Controlled Modulus Column was invented by Menard in 1990s as a cost effective alternative to piles. It increases the stiffness of the treated soil mass by allowing effective load sharing between the soils and the columns.
Controlled Modulus Column (CMC) is installed using a specially designed displacement auger, powered by equipment with large torque capacity and high static down thrust to displace the soil laterally with virtually no spoil and vibration during penetration. The auger is pushed into the ground to the required depth while increasing the density of the surrounding soils. Cement mixture is then injected under pressure to form the CMC, which is also known as rigid or semi-rigid inclusion. The result is a composite of soil-CMC acting as a homogeneous structure with enhanced bearing capacity.
The CMC construction process does not cause any damage to the surface nor produce any vibration impacting the surrounding environment. Several hundred linear meters of CMC with diameter ranging from 25 to 60 cm can be installed per shift. Normally, installation log is produced for each CMC.
CMC can be applied to various soil conditions. The technology works well in loose sands, soft loams, organic soils and anthropogenic soils (uncompacted fills, heaps). All types of enclosed buildings, infrastructure and special structures are well suited for the CMC technology.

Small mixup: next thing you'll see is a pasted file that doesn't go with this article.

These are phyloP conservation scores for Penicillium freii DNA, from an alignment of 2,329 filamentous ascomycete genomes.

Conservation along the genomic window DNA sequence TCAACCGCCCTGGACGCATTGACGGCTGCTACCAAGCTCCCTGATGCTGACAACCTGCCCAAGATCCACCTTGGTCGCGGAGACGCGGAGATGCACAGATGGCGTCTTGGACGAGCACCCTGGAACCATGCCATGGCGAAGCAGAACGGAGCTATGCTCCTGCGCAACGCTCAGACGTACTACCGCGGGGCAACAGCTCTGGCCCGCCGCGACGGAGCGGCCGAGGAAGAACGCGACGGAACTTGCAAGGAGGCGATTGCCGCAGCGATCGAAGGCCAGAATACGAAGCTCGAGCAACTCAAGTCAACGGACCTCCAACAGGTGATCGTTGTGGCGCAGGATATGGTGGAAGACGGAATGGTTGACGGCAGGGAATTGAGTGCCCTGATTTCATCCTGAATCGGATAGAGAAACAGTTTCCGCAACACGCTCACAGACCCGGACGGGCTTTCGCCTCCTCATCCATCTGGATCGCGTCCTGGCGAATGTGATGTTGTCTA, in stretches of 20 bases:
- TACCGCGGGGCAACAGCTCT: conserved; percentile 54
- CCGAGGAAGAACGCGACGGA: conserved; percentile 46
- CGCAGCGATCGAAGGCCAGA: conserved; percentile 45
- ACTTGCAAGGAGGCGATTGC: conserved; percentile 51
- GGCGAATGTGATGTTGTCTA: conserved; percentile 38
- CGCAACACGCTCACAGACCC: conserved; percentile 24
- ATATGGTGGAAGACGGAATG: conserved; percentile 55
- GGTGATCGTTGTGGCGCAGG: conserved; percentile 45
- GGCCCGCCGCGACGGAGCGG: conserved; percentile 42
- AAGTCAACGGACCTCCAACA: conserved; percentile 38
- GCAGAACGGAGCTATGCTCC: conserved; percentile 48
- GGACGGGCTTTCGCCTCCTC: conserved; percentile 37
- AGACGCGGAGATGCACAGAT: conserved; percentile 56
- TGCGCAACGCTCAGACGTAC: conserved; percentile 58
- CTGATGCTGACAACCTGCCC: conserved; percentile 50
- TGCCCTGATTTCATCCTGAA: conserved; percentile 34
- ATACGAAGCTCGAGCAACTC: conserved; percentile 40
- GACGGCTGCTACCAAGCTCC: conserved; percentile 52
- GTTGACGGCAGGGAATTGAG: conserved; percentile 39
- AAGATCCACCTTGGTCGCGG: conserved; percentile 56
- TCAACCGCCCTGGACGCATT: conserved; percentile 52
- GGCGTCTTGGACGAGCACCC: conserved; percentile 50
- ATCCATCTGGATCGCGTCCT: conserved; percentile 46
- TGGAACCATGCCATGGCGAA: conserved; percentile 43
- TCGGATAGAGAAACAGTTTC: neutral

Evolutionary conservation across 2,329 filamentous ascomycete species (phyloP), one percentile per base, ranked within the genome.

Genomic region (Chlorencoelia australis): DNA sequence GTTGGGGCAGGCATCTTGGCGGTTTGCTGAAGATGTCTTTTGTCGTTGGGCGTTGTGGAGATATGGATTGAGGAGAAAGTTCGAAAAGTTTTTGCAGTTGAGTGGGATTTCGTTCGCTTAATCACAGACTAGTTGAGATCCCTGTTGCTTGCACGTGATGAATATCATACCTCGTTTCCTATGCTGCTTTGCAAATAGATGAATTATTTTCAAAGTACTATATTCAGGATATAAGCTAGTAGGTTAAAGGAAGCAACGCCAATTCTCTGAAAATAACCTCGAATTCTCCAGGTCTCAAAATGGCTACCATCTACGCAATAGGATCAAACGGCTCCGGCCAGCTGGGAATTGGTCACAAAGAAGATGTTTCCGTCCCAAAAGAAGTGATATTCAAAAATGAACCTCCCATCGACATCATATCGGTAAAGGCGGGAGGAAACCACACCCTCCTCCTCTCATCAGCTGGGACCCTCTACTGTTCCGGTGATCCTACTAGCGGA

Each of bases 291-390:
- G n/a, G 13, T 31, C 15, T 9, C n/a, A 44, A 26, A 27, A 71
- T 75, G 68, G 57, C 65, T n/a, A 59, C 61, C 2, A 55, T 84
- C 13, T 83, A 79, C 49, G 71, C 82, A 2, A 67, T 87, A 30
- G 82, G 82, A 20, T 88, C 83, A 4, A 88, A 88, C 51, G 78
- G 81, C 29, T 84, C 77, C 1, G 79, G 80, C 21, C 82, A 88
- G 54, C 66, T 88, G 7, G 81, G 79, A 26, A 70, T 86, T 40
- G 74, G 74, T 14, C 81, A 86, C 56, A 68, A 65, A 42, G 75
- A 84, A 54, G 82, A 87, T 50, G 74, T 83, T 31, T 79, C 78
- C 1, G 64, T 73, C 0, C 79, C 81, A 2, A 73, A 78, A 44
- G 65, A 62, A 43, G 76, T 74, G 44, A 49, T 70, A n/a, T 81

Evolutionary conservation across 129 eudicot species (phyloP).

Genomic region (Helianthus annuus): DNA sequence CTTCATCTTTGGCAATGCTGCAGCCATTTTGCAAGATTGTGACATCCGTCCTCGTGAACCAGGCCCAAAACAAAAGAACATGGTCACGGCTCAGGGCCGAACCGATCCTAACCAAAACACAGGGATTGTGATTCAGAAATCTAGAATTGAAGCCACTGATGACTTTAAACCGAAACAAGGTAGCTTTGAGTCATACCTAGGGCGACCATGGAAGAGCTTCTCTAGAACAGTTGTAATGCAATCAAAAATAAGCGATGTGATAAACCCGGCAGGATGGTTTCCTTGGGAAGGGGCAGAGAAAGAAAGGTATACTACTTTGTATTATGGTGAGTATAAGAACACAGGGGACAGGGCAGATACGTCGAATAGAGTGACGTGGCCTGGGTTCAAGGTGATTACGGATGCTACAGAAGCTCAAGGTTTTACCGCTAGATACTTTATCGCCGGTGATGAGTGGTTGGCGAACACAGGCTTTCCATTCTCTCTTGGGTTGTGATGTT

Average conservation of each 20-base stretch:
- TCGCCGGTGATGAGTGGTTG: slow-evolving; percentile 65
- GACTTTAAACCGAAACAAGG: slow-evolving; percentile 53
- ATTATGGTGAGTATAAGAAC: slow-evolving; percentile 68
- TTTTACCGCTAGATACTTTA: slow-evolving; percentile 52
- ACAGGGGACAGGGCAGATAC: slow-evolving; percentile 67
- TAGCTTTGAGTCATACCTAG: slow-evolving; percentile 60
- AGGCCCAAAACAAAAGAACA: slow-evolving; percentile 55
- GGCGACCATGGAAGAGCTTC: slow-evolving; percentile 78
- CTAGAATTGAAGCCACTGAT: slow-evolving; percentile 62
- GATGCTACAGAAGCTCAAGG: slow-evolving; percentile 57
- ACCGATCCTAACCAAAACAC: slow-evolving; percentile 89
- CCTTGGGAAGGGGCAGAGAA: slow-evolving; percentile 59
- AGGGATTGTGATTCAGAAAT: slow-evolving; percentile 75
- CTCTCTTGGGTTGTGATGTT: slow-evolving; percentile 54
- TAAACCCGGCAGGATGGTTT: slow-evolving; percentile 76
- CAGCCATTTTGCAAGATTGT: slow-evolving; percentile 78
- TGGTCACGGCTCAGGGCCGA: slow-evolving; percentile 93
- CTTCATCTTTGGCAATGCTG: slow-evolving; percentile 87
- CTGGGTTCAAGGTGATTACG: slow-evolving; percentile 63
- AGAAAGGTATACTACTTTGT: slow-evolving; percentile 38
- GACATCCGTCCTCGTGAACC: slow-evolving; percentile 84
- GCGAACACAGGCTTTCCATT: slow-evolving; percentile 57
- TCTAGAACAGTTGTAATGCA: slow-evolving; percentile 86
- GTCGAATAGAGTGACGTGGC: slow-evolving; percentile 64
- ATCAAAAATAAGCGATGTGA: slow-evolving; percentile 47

The length of the CMCs depends on the loadings and allowable settlements, which corresponds to the length of the anchorage in load bearing soils. Depending on the load per column, the diameter (ranging from 25 to 60 cm) and spacing (ranging from 1.2 to 2.5 m) are adjusted accordingly.
Versatile solution: applicable to almost any type of soils including soils with significant organic content (peat, organic clays) and well adapted to high uniform surface loading with strict settlement requirements.
No spoil: virtually no spoil thus no need to dispose of contaminated soils, which results in cleaner project sites.
Noise and vibration free: can be used in the close vicinity of the existing civil and engineering structures.